Type Ilea into Google and you are asked: "Did you mean Ikea?"
That's a sad and ignominious digital legacy for the Inner London Education Authority, an organisation that once aroused strong passions in both its supporters and its detractors; that was either "visionary" or "ultra-loony", depending on your politics.
The country's last dedicated education authority was set up as a special committee of the Greater London Council 50 years ago and closed down 25 years later, a bitter and high-profile focal point for age-old hostilities between Left and Right. Its abolition, in a last-minute addition to the 1988 Education Reform Bill, was described at the time by former TES editor Stuart Maclure as "an act of educational vandalism".
What Ilea gave the capital was a strategic approach to its schools, plus local policymaking, collaboration and an impressive collection of educational resources. There were access courses for mature students, an adult education service, early-years provision, a schools broadcasting service and free instrument teaching in schools, as well as first-class special educational needs provision. It offered training to teachers and centres where they could share best practice; it demonstrated groundbreaking use of data and made pioneering attempts to help underachieving groups.
Much was made of the supposed left-wing radicalism in its schools by The Sun and the Daily Mail, with the teaching of sexuality a particular target; Brent and Haringey were identified as areas in which "children were educated in the lesbian way of life". One MP saw the book Jenny Lives with Eric and Martin, about two gay men and their daughter, in an Ilea teachers' centre and this was soon whipped up as being in all schools across the authority, such was the animosity of the right-wing press.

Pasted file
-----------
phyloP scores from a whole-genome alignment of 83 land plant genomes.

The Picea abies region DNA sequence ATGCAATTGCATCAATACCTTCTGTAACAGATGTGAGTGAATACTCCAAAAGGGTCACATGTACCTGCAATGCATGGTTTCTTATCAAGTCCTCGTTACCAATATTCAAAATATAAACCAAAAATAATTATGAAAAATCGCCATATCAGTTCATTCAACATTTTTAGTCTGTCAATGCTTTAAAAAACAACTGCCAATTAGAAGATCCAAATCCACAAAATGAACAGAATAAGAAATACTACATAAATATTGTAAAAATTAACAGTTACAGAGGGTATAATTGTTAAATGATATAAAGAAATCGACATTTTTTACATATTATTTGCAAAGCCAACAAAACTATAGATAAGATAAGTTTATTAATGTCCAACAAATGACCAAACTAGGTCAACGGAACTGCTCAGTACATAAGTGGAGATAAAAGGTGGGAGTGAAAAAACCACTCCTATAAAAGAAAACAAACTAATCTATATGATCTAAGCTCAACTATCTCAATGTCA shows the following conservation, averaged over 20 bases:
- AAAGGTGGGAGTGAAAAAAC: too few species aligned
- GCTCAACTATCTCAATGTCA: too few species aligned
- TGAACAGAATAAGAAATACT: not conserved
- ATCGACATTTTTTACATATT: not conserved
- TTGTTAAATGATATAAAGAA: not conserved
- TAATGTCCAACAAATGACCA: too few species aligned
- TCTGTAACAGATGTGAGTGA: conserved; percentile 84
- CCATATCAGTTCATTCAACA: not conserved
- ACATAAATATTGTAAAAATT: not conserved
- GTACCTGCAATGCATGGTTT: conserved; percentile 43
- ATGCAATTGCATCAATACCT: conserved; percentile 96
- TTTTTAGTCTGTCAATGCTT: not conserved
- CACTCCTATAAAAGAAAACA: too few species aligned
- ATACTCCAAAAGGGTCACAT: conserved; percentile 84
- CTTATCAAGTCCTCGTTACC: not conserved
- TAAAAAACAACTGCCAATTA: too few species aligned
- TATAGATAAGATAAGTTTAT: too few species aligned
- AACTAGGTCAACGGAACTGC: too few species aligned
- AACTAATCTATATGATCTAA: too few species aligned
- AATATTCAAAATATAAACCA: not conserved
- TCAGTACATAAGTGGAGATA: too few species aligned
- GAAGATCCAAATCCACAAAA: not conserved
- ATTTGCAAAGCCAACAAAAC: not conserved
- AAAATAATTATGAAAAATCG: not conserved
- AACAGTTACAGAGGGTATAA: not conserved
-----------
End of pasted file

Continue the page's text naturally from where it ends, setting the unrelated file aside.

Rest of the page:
For its supporters, such as Alan Tuckett, a principal in Ilea at the time, it had "a spectacular record as a cradle-to-grave education authority". It is at city level, he says, that "innovation, creativity and cross-sector cooperation are best achieved". Ilea's unremitting focus on schools had never been seen before and is likely never to be seen again.
For its detractors, it was run by the "loony Left", with powerful union activists and a bureaucracy that was cumbersome and inefficient. And despite all its spending, teaching and leadership could be poor and far too many schools were "not up to scratch", according to Sir Mike Tomlinson, the government's HMI inspector for Ilea in the 1980s.
Now, 25 years after Ilea's demise, there are doubts on the Right as well as the Left about abolishing the umbrella body for education in the capital. "Some of the politics we shouted down was in fact incredibly progressive. It was just before its time," says Conservative mayoral candidate Ivan Massow, who believes there is a case for bringing back a cross-London approach to education, a direction the current mayor has already signalled.
Whatever happens, the capital has since found educational success with the London Challenge, a collaborative system that builds, one would like to think, on all the best bits of Ilea - a flat-pack education assembly, this time with no screws loose.